Unpacking Bill Cosby For anyone who grew up loving Bill Cosby, feeling seen by his portrayal of family, humor, and Blackness, or otherwise enjoying the world he made, what now? This is the fundamental question that W. Kamau Bell, comedian, producer, author and television host feels is necessary to explore in a new, four-part docuseries, We Need To Talk About Cosby, which premiered at the Sundance Film Festival before coming to Showtime on Jan. 30. How do we talk about Cosby that speaks to the very divergent realities that people experienced? “The gap from ‘my hero’ to ‘my rapist’ is unfathomable,” he says. “But we have to try.” In the spirit of dream hampton and Surviving R Kelly, I agree and trust his judgment.
A powerful response to the “white discomfort” bill Florida bill HB 7, which would limit how race is discussed in the classroom and workplace was passed by the Republican majority in the Florida House this week. A similar bill appears in the Florida Senate, both were drafted after Florida Gov. Ron DeSantis proposed anti-critical race theory legislation called “Stop Wrongs Against Our Kids and Employees Act,” or Stop WOKE Act. State Representative Ramon Alexander took the opportunity to voice his disapproval of the measure. While his response is illuminating for policy and political reasons, any person of color who works in a majority culture organization and has had to sit through painful—and clearly biased—deliberations, will recognize his anguish and admire his restraint. “I’m really sick of this stuff,” he begins. “It takes a lot to even mentally prepare to participate in this type of situation.” Talking about guilt and white feelings is one thing. “But you can only imagine how I feel just reading the bill.” His entire 8-minute response is worth your time, trust me. Video compilation courtesy of Kevin Cate.
Oh, the books we will ban Ridgeland, Mississippi Mayor Gene McGee is taking the book banning spree that’s been happening across the country to a whole new level. McGee is withholding $110,000 of funding from the local county library system until they purge all LBGTQ+ related reading material from the system, citing his personal religious beliefs. Another new low: The ten-person school board in McMinn County, Tenn., voted to remove Maus, a Pulitzer Prize-winning graphic novel from curriculum, citing “objectionable language.” Maus was first published by Art Spiegelman in 1986, depicts Jews as mice and Nazis as cats to tell the story of his parents’ experience in Auschwitz. You can read the (painful) minutes of the school board meeting, here. Turns out there may be some big money behind the book-banning efforts. “We’ve noted that there are a number of groups like Moms for Liberty, Parents Defending Education, No Left Turn in Education that have particular views on what is appropriate for young people, and they’re trying to implement their agenda–particularly in schools, but also taking their concerns to public libraries as well," Deborah Caldwell-Stone, director of the American Library Association’s Office for Intellectual Freedom tells The Guardian.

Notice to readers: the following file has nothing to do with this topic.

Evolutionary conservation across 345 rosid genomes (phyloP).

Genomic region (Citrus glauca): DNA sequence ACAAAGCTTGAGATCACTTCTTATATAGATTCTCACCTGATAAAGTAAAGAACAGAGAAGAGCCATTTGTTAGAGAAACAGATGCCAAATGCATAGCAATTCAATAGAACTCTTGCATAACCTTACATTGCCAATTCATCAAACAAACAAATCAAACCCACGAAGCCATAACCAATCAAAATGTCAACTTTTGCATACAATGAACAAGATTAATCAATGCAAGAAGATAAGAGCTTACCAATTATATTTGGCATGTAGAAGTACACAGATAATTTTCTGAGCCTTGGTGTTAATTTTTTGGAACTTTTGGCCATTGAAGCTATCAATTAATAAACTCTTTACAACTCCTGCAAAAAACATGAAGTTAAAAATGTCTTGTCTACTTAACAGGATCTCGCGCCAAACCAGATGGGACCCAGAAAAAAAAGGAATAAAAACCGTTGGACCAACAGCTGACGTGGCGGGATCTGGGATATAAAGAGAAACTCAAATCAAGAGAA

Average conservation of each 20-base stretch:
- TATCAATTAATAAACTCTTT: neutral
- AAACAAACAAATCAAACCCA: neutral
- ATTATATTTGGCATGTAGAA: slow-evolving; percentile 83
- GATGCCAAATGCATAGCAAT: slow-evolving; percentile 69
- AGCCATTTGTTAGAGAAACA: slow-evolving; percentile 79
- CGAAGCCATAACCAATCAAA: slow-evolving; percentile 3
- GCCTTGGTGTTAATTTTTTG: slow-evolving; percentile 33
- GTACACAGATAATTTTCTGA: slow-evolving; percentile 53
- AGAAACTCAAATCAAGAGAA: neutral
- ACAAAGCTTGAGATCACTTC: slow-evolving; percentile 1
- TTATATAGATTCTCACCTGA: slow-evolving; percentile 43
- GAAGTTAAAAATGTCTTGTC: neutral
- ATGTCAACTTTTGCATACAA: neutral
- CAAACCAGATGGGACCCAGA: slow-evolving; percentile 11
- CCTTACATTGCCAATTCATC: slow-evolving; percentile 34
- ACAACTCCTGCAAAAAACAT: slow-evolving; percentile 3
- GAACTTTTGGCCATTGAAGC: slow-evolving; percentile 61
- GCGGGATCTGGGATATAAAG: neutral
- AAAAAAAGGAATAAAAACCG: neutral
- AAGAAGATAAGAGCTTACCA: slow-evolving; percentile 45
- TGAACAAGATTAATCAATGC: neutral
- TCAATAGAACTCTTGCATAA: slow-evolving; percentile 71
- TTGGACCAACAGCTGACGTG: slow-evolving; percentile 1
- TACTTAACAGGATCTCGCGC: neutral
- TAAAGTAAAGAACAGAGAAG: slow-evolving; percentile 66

This edition of raceAhead was edited by Wandy Felicita Ortiz.
Will the U.S. need a memorial to burned books? If we ever do, this poignant work would be an excellent model. The Empty Library Memorial is in the Bebelplatz area of Berlin, and begins as a glass plate set into the road. Peer down, and you will see an underground room lined with empty shelves. On May 10, 1933, the Nazis burned some 20,000 books written by Jews, Communists and others on the site. Created by sculptor Micha Ullman, it was a chance to capture the emptiness and silence that the absence of books suggests. “When I look at the glass I see the sky’s reflection. In Berlin’s case–there are usually clouds too. As far as I’m concerned, they’re like smoke. So the books in the library are burning almost every day,” he said in a rare interview.